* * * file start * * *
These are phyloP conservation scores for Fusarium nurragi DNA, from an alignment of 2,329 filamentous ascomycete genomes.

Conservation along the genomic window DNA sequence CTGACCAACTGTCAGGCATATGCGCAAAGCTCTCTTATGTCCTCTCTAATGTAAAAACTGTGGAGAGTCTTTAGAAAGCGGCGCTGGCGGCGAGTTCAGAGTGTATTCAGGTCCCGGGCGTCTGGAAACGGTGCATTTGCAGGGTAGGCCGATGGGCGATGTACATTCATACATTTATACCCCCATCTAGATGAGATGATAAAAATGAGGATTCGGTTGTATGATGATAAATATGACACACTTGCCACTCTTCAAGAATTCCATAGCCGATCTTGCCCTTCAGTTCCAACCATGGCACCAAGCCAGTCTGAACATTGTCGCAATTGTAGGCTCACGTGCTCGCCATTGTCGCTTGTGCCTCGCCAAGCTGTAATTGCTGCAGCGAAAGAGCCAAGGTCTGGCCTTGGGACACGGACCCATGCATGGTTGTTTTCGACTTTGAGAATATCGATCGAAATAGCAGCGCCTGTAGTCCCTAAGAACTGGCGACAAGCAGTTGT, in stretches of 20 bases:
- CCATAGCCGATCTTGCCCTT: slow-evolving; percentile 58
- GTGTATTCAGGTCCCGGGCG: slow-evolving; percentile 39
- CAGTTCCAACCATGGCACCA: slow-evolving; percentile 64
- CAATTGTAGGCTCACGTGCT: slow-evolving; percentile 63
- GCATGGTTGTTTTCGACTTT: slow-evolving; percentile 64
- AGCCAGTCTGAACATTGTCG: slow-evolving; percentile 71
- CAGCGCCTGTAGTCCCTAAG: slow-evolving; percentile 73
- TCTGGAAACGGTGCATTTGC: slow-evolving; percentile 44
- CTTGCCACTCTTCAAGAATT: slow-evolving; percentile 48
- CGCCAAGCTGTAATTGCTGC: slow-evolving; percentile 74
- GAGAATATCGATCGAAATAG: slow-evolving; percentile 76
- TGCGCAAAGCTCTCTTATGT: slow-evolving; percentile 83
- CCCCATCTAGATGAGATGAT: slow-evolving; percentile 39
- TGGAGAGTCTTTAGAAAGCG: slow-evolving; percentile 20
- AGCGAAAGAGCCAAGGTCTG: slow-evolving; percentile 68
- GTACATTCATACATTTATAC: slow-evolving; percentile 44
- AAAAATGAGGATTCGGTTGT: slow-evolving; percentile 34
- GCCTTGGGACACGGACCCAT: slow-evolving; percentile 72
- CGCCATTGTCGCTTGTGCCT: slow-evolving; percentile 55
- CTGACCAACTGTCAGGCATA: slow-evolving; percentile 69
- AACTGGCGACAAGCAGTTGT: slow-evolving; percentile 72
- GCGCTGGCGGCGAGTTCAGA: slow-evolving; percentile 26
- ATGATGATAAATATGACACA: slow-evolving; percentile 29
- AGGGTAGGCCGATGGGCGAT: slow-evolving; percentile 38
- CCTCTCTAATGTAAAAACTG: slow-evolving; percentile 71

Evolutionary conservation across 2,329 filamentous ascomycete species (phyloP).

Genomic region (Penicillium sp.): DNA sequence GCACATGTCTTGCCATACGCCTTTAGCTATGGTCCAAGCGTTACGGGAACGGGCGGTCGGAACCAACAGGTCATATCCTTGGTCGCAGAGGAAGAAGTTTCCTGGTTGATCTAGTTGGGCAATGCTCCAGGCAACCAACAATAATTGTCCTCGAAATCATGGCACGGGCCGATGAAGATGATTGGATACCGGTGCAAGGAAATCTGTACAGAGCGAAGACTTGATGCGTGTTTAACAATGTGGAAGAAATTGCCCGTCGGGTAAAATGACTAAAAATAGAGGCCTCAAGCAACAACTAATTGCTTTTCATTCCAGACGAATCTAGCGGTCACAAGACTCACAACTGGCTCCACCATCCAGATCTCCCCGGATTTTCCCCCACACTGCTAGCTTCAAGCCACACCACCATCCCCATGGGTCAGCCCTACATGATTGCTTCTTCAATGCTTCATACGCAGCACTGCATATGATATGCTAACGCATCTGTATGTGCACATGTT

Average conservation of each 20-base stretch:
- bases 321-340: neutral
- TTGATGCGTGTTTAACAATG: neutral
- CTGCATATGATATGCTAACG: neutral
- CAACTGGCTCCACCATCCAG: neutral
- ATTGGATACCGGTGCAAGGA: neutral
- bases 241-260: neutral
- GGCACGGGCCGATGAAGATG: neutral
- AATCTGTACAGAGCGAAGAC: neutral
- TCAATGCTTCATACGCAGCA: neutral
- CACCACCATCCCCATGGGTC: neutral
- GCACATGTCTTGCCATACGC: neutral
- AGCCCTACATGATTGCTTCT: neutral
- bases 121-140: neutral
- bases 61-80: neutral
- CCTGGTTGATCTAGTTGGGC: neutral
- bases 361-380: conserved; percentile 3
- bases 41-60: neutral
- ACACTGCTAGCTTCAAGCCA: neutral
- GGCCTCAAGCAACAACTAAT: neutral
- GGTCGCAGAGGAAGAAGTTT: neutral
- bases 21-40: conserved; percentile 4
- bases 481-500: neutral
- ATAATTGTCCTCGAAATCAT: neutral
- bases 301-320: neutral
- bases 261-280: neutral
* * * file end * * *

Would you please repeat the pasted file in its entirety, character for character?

These are phyloP conservation scores for Fusarium nurragi DNA, from an alignment of 2,329 filamentous ascomycete genomes.

Conservation along the genomic window DNA sequence CTGACCAACTGTCAGGCATATGCGCAAAGCTCTCTTATGTCCTCTCTAATGTAAAAACTGTGGAGAGTCTTTAGAAAGCGGCGCTGGCGGCGAGTTCAGAGTGTATTCAGGTCCCGGGCGTCTGGAAACGGTGCATTTGCAGGGTAGGCCGATGGGCGATGTACATTCATACATTTATACCCCCATCTAGATGAGATGATAAAAATGAGGATTCGGTTGTATGATGATAAATATGACACACTTGCCACTCTTCAAGAATTCCATAGCCGATCTTGCCCTTCAGTTCCAACCATGGCACCAAGCCAGTCTGAACATTGTCGCAATTGTAGGCTCACGTGCTCGCCATTGTCGCTTGTGCCTCGCCAAGCTGTAATTGCTGCAGCGAAAGAGCCAAGGTCTGGCCTTGGGACACGGACCCATGCATGGTTGTTTTCGACTTTGAGAATATCGATCGAAATAGCAGCGCCTGTAGTCCCTAAGAACTGGCGACAAGCAGTTGT, in stretches of 20 bases:
- CCATAGCCGATCTTGCCCTT: slow-evolving; percentile 58
- GTGTATTCAGGTCCCGGGCG: slow-evolving; percentile 39
- CAGTTCCAACCATGGCACCA: slow-evolving; percentile 64
- CAATTGTAGGCTCACGTGCT: slow-evolving; percentile 63
- GCATGGTTGTTTTCGACTTT: slow-evolving; percentile 64
- AGCCAGTCTGAACATTGTCG: slow-evolving; percentile 71
- CAGCGCCTGTAGTCCCTAAG: slow-evolving; percentile 73
- TCTGGAAACGGTGCATTTGC: slow-evolving; percentile 44
- CTTGCCACTCTTCAAGAATT: slow-evolving; percentile 48
- CGCCAAGCTGTAATTGCTGC: slow-evolving; percentile 74
- GAGAATATCGATCGAAATAG: slow-evolving; percentile 76
- TGCGCAAAGCTCTCTTATGT: slow-evolving; percentile 83
- CCCCATCTAGATGAGATGAT: slow-evolving; percentile 39
- TGGAGAGTCTTTAGAAAGCG: slow-evolving; percentile 20
- AGCGAAAGAGCCAAGGTCTG: slow-evolving; percentile 68
- GTACATTCATACATTTATAC: slow-evolving; percentile 44
- AAAAATGAGGATTCGGTTGT: slow-evolving; percentile 34
- GCCTTGGGACACGGACCCAT: slow-evolving; percentile 72
- CGCCATTGTCGCTTGTGCCT: slow-evolving; percentile 55
- CTGACCAACTGTCAGGCATA: slow-evolving; percentile 69
- AACTGGCGACAAGCAGTTGT: slow-evolving; percentile 72
- GCGCTGGCGGCGAGTTCAGA: slow-evolving; percentile 26
- ATGATGATAAATATGACACA: slow-evolving; percentile 29
- AGGGTAGGCCGATGGGCGAT: slow-evolving; percentile 38
- CCTCTCTAATGTAAAAACTG: slow-evolving; percentile 71

Evolutionary conservation across 2,329 filamentous ascomycete species (phyloP).

Genomic region (Penicillium sp.): DNA sequence GCACATGTCTTGCCATACGCCTTTAGCTATGGTCCAAGCGTTACGGGAACGGGCGGTCGGAACCAACAGGTCATATCCTTGGTCGCAGAGGAAGAAGTTTCCTGGTTGATCTAGTTGGGCAATGCTCCAGGCAACCAACAATAATTGTCCTCGAAATCATGGCACGGGCCGATGAAGATGATTGGATACCGGTGCAAGGAAATCTGTACAGAGCGAAGACTTGATGCGTGTTTAACAATGTGGAAGAAATTGCCCGTCGGGTAAAATGACTAAAAATAGAGGCCTCAAGCAACAACTAATTGCTTTTCATTCCAGACGAATCTAGCGGTCACAAGACTCACAACTGGCTCCACCATCCAGATCTCCCCGGATTTTCCCCCACACTGCTAGCTTCAAGCCACACCACCATCCCCATGGGTCAGCCCTACATGATTGCTTCTTCAATGCTTCATACGCAGCACTGCATATGATATGCTAACGCATCTGTATGTGCACATGTT

Average conservation of each 20-base stretch:
- bases 321-340: neutral
- TTGATGCGTGTTTAACAATG: neutral
- CTGCATATGATATGCTAACG: neutral
- CAACTGGCTCCACCATCCAG: neutral
- ATTGGATACCGGTGCAAGGA: neutral
- bases 241-260: neutral
- GGCACGGGCCGATGAAGATG: neutral
- AATCTGTACAGAGCGAAGAC: neutral
- TCAATGCTTCATACGCAGCA: neutral
- CACCACCATCCCCATGGGTC: neutral
- GCACATGTCTTGCCATACGC: neutral
- AGCCCTACATGATTGCTTCT: neutral
- bases 121-140: neutral
- bases 61-80: neutral
- CCTGGTTGATCTAGTTGGGC: neutral
- bases 361-380: conserved; percentile 3
- bases 41-60: neutral
- ACACTGCTAGCTTCAAGCCA: neutral
- GGCCTCAAGCAACAACTAAT: neutral
- GGTCGCAGAGGAAGAAGTTT: neutral
- bases 21-40: conserved; percentile 4
- bases 481-500: neutral
- ATAATTGTCCTCGAAATCAT: neutral
- bases 301-320: neutral
- bases 261-280: neutral